Resources and Links

This area of the site is intended as a place to share resources useful for students of philosophy of education. Students may also be interested in the teaching activities and planning resources. If you would like to contribute to these resources, or have suggestions of what you would like to see here, contact Plamena Pehlivanova via [email protected]

Conference Resources

Presentations from our recent pre-conference workshop:

Starting a Phd by Sarah Beard (with additional notes)

Writing a Research Proposal by Diana Murdoch.

Talks and Lectures

In addition to the PESGB Video Series, here are links to other talks/lectures you may find useful:

Decolonising the Curriculum in HE (MHSES) – A 7 talk series in collaboration with PESGB, University of Edinburgh’s Moray House School of Education and Sport, Race Equality Subgroup and the Centre for Education on Racial Equality in Scotland.

UCL IOE Ask a Professor Blog – audio of leading experts, including PESGB’s own Judith Suissa and John White.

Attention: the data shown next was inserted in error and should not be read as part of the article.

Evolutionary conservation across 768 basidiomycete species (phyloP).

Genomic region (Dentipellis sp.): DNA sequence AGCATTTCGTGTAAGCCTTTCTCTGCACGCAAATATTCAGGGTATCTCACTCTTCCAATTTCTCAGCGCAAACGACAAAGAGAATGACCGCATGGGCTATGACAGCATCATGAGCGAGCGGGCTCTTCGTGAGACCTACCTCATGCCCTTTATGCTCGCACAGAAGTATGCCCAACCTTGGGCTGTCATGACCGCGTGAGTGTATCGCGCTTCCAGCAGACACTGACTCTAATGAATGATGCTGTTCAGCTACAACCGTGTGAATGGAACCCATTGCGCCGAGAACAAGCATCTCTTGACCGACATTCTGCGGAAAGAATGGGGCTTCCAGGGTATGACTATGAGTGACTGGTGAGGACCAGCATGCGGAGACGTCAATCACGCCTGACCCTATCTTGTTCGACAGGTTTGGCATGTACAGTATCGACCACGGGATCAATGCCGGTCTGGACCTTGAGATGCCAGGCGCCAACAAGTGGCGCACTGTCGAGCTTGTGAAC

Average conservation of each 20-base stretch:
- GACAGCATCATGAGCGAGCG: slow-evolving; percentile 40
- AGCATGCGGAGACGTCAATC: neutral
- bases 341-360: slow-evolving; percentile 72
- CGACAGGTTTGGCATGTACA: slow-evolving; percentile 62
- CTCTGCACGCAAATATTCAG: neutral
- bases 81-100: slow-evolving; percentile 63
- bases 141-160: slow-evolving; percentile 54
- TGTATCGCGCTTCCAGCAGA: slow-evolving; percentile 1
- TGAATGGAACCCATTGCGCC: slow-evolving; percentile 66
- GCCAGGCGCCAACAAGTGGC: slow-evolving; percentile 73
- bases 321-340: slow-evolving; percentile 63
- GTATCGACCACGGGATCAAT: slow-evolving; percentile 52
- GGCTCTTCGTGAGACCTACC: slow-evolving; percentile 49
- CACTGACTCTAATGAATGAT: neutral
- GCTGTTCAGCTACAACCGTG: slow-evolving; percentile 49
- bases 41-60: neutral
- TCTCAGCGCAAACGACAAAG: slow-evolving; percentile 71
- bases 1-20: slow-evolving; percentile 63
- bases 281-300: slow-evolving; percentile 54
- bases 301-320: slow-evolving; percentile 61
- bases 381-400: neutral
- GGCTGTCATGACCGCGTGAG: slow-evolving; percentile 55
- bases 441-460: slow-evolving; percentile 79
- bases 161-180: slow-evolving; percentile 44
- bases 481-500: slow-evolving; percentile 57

‘What do we need to know?’ –  The remarkable mind that brought you QI, Blackadder and Spitting Image asks one of the world’s simplest but most significant questions – what do we really need to know? What should we teach our children, and what important information should all adults have at their disposal? Legendary producer John Lloyd turns his curiosity to knowledge itself, and questions whether intelligence is really all it’s cracked up to be.

Why Philosophy Won’t Go Away Rebecca Goldstein (Source: RSA)

‘Who Should Have the Power to Create the School Curriculum?’ Dr Tristram Hunt (Source: RSA)

‘How to Change Education’ Ken Robinson (Source: RSA) 

Madness and Wisdom (Institute of Ideas)


Disquieted Life – Interviews on mental health with people from the world of philosophy and the arts  by Emma Williams (Research in philosophy and education at Warwick University. Funded by the British Academy and PESGB).

School of Hard Facts (Source: BBC Radio 4)

Philosophy Bites by Nigel Warburton

Other Resources

Stanford Encyclopaedia of Philosophy